Lassoed by a ranger


Photograpger: Lazy HH Photography

Kayli Ecklund rides her horse Caspian, doing the girls barrel event at a rodeo. “I have been rodeoing for four years, but I have been riding horses since I was little,” Ecklund said.

Marlee Mikesell, Ranger Review Reporter

“Rodeo is a western style event, it started back when there were big ranchers in the 1800’s and they would say to each other, ‘I bet I can rope the calf faster than you can.’ Eventually, the girls started to want to do an event and they said, ‘We have all these old barrels sitting around, let’s turn this into an event and I bet I can beat you at it,” Kayli Ecklund 10 said. “So, it turned into a sport, where there are different cattle and horse events and all the events are things that ranchers actually do. There is barrel racing, pole bending, and goat tying which are girl events, that also came out these competitions.”

Kayli Ecklund has been riding horses ever since she can remember and competes in rodeo events all around Colorado.

“I have been rodeoing for four years, but I have been riding horses since I was little and I have been jumping for a year,” Ecklund said.

The events that are usually held at rodeos are mutton busting, bull riding, barrel racing, team roping, steer wrestling, and many more.

“I barrel race, do pole bending, goat tying, which is where you jump off your horse and run and tie the goats legs together, and I am a runner for ribbon roping which is an event where a guy ropes the calf and I run and grab a ribbon off the calf’s tail and run back,” Ecklund said. “My favorite event is barrels, because my horse, Twizzle, and I are pretty good at it and it is the event I have been working on the longest.”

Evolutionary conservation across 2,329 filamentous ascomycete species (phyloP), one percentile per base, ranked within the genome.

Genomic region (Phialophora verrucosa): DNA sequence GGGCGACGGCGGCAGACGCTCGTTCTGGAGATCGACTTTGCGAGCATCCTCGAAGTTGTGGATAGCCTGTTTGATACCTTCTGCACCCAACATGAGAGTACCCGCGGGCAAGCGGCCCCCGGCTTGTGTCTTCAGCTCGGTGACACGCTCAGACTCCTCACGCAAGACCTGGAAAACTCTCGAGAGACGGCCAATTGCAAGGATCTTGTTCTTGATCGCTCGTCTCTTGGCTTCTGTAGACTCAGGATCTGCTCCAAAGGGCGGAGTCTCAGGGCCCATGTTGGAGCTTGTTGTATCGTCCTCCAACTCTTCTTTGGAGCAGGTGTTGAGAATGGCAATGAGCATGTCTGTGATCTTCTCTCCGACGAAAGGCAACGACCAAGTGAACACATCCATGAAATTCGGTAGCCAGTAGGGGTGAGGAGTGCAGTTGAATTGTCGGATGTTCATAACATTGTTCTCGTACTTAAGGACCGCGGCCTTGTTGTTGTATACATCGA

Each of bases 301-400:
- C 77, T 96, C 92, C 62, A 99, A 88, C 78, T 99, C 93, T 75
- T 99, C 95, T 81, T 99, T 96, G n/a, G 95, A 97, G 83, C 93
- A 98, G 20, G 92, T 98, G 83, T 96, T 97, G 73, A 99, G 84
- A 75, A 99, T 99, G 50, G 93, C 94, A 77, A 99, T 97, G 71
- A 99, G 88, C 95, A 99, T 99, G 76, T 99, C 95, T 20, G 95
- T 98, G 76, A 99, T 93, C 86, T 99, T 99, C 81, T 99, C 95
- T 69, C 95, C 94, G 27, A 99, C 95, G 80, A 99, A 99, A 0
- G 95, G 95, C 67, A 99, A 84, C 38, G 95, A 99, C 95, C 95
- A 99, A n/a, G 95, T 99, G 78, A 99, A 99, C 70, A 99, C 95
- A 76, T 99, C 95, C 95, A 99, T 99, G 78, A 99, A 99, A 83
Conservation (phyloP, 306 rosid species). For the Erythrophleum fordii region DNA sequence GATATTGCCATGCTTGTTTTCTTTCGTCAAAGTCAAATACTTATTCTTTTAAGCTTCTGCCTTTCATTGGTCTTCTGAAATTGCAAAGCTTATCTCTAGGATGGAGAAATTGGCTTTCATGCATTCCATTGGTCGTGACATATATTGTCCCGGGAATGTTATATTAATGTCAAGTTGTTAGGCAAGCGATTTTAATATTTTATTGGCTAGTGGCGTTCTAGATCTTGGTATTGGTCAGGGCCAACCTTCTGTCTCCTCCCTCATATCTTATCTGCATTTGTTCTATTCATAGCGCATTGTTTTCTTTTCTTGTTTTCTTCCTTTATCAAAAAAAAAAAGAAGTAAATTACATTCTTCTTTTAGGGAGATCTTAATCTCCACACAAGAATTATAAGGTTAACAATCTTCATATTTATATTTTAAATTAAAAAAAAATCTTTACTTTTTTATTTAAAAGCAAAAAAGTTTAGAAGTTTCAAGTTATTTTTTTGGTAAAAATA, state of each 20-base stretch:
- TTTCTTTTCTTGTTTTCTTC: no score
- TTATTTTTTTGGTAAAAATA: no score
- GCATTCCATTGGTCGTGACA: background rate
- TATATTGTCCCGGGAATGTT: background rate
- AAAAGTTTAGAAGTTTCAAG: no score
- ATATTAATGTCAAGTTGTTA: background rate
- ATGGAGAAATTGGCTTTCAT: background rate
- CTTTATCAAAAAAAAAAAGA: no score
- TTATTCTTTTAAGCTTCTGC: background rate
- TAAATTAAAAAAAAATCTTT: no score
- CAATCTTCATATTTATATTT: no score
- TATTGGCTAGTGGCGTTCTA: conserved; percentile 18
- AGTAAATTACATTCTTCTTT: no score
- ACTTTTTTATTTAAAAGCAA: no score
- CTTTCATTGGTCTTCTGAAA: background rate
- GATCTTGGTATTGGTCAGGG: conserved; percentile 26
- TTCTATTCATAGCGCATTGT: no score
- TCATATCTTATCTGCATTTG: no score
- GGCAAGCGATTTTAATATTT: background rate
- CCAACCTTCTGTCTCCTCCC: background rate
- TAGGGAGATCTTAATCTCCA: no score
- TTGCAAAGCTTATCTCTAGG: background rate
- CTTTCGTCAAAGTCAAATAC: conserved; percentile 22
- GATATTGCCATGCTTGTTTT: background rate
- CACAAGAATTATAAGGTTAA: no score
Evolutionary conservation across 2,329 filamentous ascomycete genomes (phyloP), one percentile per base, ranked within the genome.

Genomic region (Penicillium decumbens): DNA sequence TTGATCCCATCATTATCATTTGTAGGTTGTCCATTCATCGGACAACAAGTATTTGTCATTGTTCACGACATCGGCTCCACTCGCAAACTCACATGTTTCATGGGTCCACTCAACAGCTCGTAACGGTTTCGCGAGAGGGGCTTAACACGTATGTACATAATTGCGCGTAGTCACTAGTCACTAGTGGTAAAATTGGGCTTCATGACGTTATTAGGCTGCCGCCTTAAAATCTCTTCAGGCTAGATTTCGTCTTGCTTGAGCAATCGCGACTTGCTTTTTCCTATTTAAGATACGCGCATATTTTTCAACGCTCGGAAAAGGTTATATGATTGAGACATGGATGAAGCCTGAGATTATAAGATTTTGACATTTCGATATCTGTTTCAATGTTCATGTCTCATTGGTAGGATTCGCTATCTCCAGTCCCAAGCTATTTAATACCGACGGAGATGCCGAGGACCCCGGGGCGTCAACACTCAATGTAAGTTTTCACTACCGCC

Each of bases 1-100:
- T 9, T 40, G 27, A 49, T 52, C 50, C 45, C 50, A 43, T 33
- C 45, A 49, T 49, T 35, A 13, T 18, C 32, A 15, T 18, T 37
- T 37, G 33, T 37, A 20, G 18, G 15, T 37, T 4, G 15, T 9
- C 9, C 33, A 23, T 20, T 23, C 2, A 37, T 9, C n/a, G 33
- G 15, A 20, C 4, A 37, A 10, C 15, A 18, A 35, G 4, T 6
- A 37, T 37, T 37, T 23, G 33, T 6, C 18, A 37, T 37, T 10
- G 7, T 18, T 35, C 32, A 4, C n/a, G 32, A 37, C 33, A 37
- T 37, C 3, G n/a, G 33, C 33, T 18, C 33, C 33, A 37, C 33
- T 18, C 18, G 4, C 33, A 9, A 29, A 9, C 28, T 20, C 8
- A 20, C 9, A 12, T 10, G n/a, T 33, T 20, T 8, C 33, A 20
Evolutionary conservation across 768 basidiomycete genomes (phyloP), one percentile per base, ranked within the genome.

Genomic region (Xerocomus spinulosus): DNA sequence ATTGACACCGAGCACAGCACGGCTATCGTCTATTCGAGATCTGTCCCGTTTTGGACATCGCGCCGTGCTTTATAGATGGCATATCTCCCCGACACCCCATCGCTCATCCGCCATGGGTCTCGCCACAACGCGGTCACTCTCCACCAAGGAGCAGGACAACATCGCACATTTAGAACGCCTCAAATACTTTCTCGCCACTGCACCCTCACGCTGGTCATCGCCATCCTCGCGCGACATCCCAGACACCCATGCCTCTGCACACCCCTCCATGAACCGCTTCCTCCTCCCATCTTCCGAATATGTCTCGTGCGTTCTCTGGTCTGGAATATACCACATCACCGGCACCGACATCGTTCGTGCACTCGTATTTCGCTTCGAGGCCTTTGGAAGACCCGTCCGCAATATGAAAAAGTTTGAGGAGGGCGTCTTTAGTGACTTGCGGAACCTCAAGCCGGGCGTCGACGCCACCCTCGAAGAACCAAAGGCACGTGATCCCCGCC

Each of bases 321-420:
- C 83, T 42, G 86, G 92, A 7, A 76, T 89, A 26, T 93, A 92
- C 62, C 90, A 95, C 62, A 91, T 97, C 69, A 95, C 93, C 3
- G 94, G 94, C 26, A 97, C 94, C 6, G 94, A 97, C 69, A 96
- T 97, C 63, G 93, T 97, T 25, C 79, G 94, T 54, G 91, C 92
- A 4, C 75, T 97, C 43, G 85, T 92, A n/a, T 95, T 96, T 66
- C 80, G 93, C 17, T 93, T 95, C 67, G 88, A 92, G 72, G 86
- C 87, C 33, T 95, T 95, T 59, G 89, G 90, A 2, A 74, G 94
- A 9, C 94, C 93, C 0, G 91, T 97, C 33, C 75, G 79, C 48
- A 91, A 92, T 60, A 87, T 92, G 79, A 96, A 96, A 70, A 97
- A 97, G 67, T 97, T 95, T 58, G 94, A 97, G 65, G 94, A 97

Rodeos are held all across the United States and have spread to Canada. According to the Pro Rodeo Hall of Fame website, rodeos are a big deal in Texas, New Mexico and Colorado as all three of these states have claimed that rodeos have originated in their states.

“I travel all the time and all around the state. The farthest I have gone is about six hours to Grand Junction to compete, but I normally travel two or three hours to go to different arenas around the state,” Ecklund said.

Before Ecklund can compete in the rodeos she must practice. In order to stay ready for the rodeos, she works to keep herself and her horse in shape.

“I ride an hour and a half everyday, which is about 10 hours a week,” Ecklund said. “I have to keep my horses in shape, just like being an athlete, and you have to keep yourself in shape.”

Ecklund participates in Sources of Strength, choir, theater and Young Life. With all the time that Ecklund spends practicing and preparing for rodeos, it can be difficult for her to participate in these school events.

“Sometimes I can’t go to as many school events and can’t be as involved in as many clubs as I would like to be, because I have to deal with my horses,” Ecklund said. “Often times I put things off to the end of the day, which means late nights doing homework. But, I definitely it is worth it.”

There are multiple colleges with equestrian teams and some schools that have rodeo teams. Ecklund’s goal is to eventually compete in rodeos at the collegiate level.

“I know a lot of my friends that I rodeo with want to eventually be in the Pro rodeo, where you travel all over the country to compete, just like being on an NFL team,” Ecklund said. “Although, I just want to do college rodeo and be on team and travel around, I don’t think I want to ever do it professionally.”